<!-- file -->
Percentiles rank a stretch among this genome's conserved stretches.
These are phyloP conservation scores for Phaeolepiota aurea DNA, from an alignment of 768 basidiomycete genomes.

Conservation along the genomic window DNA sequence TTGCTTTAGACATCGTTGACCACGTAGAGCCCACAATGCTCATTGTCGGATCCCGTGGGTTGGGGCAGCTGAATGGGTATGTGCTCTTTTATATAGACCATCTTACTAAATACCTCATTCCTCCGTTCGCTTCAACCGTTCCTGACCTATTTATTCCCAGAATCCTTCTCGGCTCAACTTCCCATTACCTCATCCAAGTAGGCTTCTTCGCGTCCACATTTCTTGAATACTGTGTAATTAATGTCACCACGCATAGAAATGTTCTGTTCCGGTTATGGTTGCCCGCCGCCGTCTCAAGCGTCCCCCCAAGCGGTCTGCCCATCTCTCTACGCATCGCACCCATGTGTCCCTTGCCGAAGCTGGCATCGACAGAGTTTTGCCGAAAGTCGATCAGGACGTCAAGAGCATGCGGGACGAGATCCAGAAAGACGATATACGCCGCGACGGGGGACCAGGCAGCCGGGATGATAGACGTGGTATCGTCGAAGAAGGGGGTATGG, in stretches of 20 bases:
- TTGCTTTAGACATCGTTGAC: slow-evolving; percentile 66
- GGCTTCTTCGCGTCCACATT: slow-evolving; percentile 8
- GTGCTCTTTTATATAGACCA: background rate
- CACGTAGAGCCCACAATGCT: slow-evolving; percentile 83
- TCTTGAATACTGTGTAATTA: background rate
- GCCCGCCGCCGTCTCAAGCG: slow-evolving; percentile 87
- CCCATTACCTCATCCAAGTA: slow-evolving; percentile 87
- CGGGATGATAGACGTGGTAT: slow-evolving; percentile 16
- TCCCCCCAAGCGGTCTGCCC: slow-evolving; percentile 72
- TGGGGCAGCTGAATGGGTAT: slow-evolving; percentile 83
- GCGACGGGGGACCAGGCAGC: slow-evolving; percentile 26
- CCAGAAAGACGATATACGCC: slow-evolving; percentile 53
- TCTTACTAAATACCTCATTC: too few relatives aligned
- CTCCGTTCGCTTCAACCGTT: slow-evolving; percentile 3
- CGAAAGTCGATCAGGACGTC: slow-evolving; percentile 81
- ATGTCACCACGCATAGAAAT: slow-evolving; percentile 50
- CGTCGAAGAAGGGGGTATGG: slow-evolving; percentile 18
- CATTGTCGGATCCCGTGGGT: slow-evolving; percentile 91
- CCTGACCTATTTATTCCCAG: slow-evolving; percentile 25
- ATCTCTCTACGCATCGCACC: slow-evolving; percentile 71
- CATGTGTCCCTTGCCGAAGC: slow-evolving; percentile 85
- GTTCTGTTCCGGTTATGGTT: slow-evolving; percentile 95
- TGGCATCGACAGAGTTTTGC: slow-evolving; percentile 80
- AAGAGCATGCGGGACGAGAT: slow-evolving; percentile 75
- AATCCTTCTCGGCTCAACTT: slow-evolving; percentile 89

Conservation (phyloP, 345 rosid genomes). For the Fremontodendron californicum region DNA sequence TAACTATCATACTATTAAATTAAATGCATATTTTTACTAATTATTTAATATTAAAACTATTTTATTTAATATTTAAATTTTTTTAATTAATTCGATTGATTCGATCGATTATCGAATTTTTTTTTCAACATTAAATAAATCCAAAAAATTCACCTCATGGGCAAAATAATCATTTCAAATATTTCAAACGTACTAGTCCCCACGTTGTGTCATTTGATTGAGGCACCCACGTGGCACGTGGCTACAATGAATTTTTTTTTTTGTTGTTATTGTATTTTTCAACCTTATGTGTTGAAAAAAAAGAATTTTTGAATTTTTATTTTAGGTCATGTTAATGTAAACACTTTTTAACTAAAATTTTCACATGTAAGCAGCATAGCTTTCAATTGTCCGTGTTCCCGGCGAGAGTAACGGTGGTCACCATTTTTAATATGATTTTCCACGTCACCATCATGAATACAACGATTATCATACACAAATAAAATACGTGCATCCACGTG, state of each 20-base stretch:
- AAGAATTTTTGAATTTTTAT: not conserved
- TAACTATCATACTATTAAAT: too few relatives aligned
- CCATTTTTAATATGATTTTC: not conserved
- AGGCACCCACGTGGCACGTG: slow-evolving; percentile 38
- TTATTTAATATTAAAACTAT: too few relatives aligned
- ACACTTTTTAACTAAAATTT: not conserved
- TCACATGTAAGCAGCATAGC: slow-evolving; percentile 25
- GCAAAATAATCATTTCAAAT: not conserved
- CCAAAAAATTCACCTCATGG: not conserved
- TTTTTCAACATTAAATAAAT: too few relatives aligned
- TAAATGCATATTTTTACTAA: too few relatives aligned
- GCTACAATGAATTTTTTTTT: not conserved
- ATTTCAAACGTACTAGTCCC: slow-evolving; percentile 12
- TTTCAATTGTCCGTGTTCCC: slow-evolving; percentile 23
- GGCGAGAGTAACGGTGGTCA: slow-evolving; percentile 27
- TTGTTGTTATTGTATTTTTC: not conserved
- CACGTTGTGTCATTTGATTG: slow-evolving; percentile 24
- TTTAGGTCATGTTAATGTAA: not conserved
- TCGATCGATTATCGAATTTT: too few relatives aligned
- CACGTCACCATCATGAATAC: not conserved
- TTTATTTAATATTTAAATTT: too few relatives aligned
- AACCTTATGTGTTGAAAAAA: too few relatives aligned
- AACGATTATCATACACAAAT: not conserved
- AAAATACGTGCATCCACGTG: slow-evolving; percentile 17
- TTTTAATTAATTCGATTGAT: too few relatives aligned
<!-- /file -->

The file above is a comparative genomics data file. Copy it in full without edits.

Percentiles rank a stretch among this genome's conserved stretches.
These are phyloP conservation scores for Phaeolepiota aurea DNA, from an alignment of 768 basidiomycete genomes.

Conservation along the genomic window DNA sequence TTGCTTTAGACATCGTTGACCACGTAGAGCCCACAATGCTCATTGTCGGATCCCGTGGGTTGGGGCAGCTGAATGGGTATGTGCTCTTTTATATAGACCATCTTACTAAATACCTCATTCCTCCGTTCGCTTCAACCGTTCCTGACCTATTTATTCCCAGAATCCTTCTCGGCTCAACTTCCCATTACCTCATCCAAGTAGGCTTCTTCGCGTCCACATTTCTTGAATACTGTGTAATTAATGTCACCACGCATAGAAATGTTCTGTTCCGGTTATGGTTGCCCGCCGCCGTCTCAAGCGTCCCCCCAAGCGGTCTGCCCATCTCTCTACGCATCGCACCCATGTGTCCCTTGCCGAAGCTGGCATCGACAGAGTTTTGCCGAAAGTCGATCAGGACGTCAAGAGCATGCGGGACGAGATCCAGAAAGACGATATACGCCGCGACGGGGGACCAGGCAGCCGGGATGATAGACGTGGTATCGTCGAAGAAGGGGGTATGG, in stretches of 20 bases:
- TTGCTTTAGACATCGTTGAC: slow-evolving; percentile 66
- GGCTTCTTCGCGTCCACATT: slow-evolving; percentile 8
- GTGCTCTTTTATATAGACCA: background rate
- CACGTAGAGCCCACAATGCT: slow-evolving; percentile 83
- TCTTGAATACTGTGTAATTA: background rate
- GCCCGCCGCCGTCTCAAGCG: slow-evolving; percentile 87
- CCCATTACCTCATCCAAGTA: slow-evolving; percentile 87
- CGGGATGATAGACGTGGTAT: slow-evolving; percentile 16
- TCCCCCCAAGCGGTCTGCCC: slow-evolving; percentile 72
- TGGGGCAGCTGAATGGGTAT: slow-evolving; percentile 83
- GCGACGGGGGACCAGGCAGC: slow-evolving; percentile 26
- CCAGAAAGACGATATACGCC: slow-evolving; percentile 53
- TCTTACTAAATACCTCATTC: too few relatives aligned
- CTCCGTTCGCTTCAACCGTT: slow-evolving; percentile 3
- CGAAAGTCGATCAGGACGTC: slow-evolving; percentile 81
- ATGTCACCACGCATAGAAAT: slow-evolving; percentile 50
- CGTCGAAGAAGGGGGTATGG: slow-evolving; percentile 18
- CATTGTCGGATCCCGTGGGT: slow-evolving; percentile 91
- CCTGACCTATTTATTCCCAG: slow-evolving; percentile 25
- ATCTCTCTACGCATCGCACC: slow-evolving; percentile 71
- CATGTGTCCCTTGCCGAAGC: slow-evolving; percentile 85
- GTTCTGTTCCGGTTATGGTT: slow-evolving; percentile 95
- TGGCATCGACAGAGTTTTGC: slow-evolving; percentile 80
- AAGAGCATGCGGGACGAGAT: slow-evolving; percentile 75
- AATCCTTCTCGGCTCAACTT: slow-evolving; percentile 89

Conservation (phyloP, 345 rosid genomes). For the Fremontodendron californicum region DNA sequence TAACTATCATACTATTAAATTAAATGCATATTTTTACTAATTATTTAATATTAAAACTATTTTATTTAATATTTAAATTTTTTTAATTAATTCGATTGATTCGATCGATTATCGAATTTTTTTTTCAACATTAAATAAATCCAAAAAATTCACCTCATGGGCAAAATAATCATTTCAAATATTTCAAACGTACTAGTCCCCACGTTGTGTCATTTGATTGAGGCACCCACGTGGCACGTGGCTACAATGAATTTTTTTTTTTGTTGTTATTGTATTTTTCAACCTTATGTGTTGAAAAAAAAGAATTTTTGAATTTTTATTTTAGGTCATGTTAATGTAAACACTTTTTAACTAAAATTTTCACATGTAAGCAGCATAGCTTTCAATTGTCCGTGTTCCCGGCGAGAGTAACGGTGGTCACCATTTTTAATATGATTTTCCACGTCACCATCATGAATACAACGATTATCATACACAAATAAAATACGTGCATCCACGTG, state of each 20-base stretch:
- AAGAATTTTTGAATTTTTAT: not conserved
- TAACTATCATACTATTAAAT: too few relatives aligned
- CCATTTTTAATATGATTTTC: not conserved
- AGGCACCCACGTGGCACGTG: slow-evolving; percentile 38
- TTATTTAATATTAAAACTAT: too few relatives aligned
- ACACTTTTTAACTAAAATTT: not conserved
- TCACATGTAAGCAGCATAGC: slow-evolving; percentile 25
- GCAAAATAATCATTTCAAAT: not conserved
- CCAAAAAATTCACCTCATGG: not conserved
- TTTTTCAACATTAAATAAAT: too few relatives aligned
- TAAATGCATATTTTTACTAA: too few relatives aligned
- GCTACAATGAATTTTTTTTT: not conserved
- ATTTCAAACGTACTAGTCCC: slow-evolving; percentile 12
- TTTCAATTGTCCGTGTTCCC: slow-evolving; percentile 23
- GGCGAGAGTAACGGTGGTCA: slow-evolving; percentile 27
- TTGTTGTTATTGTATTTTTC: not conserved
- CACGTTGTGTCATTTGATTG: slow-evolving; percentile 24
- TTTAGGTCATGTTAATGTAA: not conserved
- TCGATCGATTATCGAATTTT: too few relatives aligned
- CACGTCACCATCATGAATAC: not conserved
- TTTATTTAATATTTAAATTT: too few relatives aligned
- AACCTTATGTGTTGAAAAAA: too few relatives aligned
- AACGATTATCATACACAAAT: not conserved
- AAAATACGTGCATCCACGTG: slow-evolving; percentile 17
- TTTTAATTAATTCGATTGAT: too few relatives aligned